Chicago rejects over 2,400 Airbnb registrations due to short-term rental ordinance


Many Airbnb hosts in Chicago are facing difficulties in renewing their registrations due to increased short-term rental regulation enforcement.

In early August, the city sent over 2,400 notices to Airbnb owners, threatening them with large fines if the owners didn’t remove their listings within a week of receiving the email, Patch reports.

The notices said that the Airbnb hosts’ applications to register their short-term rentals were rejected under the city’s short-term rental/housing ordinance, which was passed about two years ago, according to the Chicago Tribune. Moreover, the applications had incomplete information, and Airbnb hosts were instructed to contact the company to fix the problems.

The ordinance also requires all units on a site to have a registration number, according to the Tribune. The Chicago Department of Business Affairs and Consumer Protection began issuing these numbers about a year ago, and many of those registration numbers must soon be renewed.

“We could no longer continue to operate units with incomplete addresses,” Rosa Escareno, commissioner of the Chicago Department of Business Affairs and Consumer Protection, told the Tribune. “We’ve been working with Airbnb in good faith to address this issue over this past month, over this past year. They have failed to address the issue.”

Failure to comply with the emailed notices could impose up to $1,500 in fines on Airbnb hosts per day, the Tribune reports. Between June 2017 and May, Chicago collected $100,000 in revenue from fines.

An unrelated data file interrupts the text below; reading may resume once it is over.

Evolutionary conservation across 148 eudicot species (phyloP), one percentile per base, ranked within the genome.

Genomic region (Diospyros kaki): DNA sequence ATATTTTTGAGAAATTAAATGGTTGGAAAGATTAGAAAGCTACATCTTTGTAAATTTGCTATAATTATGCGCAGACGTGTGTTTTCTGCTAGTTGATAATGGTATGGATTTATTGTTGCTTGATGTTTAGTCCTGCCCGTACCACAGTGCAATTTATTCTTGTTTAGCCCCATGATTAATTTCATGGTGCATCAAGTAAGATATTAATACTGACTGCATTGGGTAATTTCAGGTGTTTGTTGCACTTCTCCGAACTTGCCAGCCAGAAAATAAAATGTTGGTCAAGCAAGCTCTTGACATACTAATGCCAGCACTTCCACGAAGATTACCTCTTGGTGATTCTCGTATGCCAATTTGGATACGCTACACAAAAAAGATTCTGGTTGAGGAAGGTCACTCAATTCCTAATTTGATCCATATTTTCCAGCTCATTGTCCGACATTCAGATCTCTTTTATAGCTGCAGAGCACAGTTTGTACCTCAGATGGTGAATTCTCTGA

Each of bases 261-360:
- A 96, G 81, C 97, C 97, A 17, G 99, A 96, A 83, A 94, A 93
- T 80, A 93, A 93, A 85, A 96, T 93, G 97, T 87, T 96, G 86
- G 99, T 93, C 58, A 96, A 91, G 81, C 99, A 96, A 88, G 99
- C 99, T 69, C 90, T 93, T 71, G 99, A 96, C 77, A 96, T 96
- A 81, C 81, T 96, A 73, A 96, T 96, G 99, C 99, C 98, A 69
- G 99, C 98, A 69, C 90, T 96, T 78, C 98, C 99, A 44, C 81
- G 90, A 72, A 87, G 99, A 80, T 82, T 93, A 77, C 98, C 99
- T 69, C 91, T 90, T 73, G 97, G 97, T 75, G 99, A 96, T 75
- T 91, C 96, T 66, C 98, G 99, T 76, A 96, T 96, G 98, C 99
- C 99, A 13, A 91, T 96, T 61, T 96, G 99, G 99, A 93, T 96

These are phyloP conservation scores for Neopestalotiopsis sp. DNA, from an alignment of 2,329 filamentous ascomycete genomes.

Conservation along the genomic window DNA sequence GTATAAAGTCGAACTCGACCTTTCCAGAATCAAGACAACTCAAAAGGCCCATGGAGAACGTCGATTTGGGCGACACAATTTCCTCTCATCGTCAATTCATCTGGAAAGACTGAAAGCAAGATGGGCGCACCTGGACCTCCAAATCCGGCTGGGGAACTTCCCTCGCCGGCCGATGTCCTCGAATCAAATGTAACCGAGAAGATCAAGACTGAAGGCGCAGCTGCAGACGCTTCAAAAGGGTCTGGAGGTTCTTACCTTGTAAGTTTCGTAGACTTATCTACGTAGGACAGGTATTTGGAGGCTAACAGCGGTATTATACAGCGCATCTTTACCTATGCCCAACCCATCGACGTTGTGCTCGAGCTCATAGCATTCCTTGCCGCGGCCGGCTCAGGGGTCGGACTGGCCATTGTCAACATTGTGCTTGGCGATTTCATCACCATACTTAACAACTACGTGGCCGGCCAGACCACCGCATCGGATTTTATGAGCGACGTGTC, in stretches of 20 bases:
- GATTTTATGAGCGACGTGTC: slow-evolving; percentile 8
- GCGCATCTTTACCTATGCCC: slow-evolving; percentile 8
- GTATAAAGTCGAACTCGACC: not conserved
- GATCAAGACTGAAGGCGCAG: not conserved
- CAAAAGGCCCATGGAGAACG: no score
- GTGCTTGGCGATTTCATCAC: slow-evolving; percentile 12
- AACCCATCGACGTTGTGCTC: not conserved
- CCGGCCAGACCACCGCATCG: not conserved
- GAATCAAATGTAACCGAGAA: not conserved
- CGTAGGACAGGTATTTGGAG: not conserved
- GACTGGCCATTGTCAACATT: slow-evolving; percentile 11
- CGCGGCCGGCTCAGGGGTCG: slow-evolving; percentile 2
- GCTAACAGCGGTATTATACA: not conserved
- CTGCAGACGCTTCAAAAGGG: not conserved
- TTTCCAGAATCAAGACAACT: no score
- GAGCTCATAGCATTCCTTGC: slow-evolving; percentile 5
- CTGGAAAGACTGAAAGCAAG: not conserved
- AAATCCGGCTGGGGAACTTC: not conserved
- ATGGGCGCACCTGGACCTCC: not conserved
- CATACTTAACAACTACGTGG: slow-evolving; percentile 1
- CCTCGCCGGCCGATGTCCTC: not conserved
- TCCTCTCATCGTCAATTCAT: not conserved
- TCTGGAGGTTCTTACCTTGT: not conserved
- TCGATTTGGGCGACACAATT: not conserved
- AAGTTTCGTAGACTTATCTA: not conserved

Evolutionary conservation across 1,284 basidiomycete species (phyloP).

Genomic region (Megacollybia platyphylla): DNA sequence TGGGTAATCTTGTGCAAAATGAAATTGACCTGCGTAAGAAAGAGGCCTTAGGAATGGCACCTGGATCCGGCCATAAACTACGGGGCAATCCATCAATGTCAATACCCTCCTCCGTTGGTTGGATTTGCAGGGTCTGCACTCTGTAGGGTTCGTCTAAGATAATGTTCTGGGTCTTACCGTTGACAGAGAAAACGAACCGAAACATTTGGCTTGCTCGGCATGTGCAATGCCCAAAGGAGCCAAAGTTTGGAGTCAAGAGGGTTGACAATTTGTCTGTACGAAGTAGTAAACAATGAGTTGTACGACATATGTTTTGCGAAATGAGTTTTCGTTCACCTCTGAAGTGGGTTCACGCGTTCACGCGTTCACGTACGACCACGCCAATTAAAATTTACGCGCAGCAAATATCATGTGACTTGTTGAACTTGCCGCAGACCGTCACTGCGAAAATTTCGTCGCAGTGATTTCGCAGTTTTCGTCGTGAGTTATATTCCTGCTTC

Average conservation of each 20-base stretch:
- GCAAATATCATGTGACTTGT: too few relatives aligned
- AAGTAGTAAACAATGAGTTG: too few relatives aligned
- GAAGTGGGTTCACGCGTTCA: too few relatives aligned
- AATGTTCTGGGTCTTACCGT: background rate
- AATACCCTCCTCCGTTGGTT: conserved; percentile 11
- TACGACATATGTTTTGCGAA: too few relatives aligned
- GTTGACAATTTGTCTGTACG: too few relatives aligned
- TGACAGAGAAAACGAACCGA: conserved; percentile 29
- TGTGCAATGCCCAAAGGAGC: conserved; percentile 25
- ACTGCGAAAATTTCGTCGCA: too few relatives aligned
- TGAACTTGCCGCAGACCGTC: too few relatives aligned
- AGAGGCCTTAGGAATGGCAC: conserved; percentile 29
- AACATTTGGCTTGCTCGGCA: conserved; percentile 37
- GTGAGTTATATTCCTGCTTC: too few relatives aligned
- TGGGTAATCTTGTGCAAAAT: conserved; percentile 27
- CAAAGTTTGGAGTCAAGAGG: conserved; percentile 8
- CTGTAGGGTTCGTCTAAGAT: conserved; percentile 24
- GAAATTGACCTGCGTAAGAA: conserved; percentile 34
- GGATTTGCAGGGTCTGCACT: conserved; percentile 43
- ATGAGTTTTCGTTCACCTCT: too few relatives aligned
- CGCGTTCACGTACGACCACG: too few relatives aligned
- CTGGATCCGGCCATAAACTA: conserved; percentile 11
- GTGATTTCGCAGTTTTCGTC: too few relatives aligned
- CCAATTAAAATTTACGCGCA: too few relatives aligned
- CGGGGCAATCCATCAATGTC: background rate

However, some residents like Jennifer Serrano have criticized the city for making compliance difficult. Serrano told the Tribune that she had received her rejection notice one day before leaving on a road trip, and that she’d spent hours trying to contact the city and Airbnb.

“We’re definitely wanting to conform to everything that Chicago wants us to do, jump through all the hoops to be registered, but they’re not making it easy,” she told the Tribune. “They’re making it near impossible.

In a letter to residents, Chicago Alderman Michele Smith defended the ordinance and argued that Airbnb should fix issues in its database that allow units to be listed without proper addresses, according to Patch.

“We will remain vigilant in efforts to curtail the proliferation of unlicensed short term rentals that have been devastating to the neighborhood character of other destination cities around the world,” Smith told Patch.

Airbnb issued this statement: “We are working with the city to address this issue and continue to support our Chicago host community. As one of only two licensed home sharing platforms in Chicago, Airbnb appreciates its ongoing partnership with the city and looks forward to a swift resolution of this matter,” according to Patch.

Cities across the country have encountered mixed experiences in trying to regulate and work with Airbnb, as American City & County has previously reported.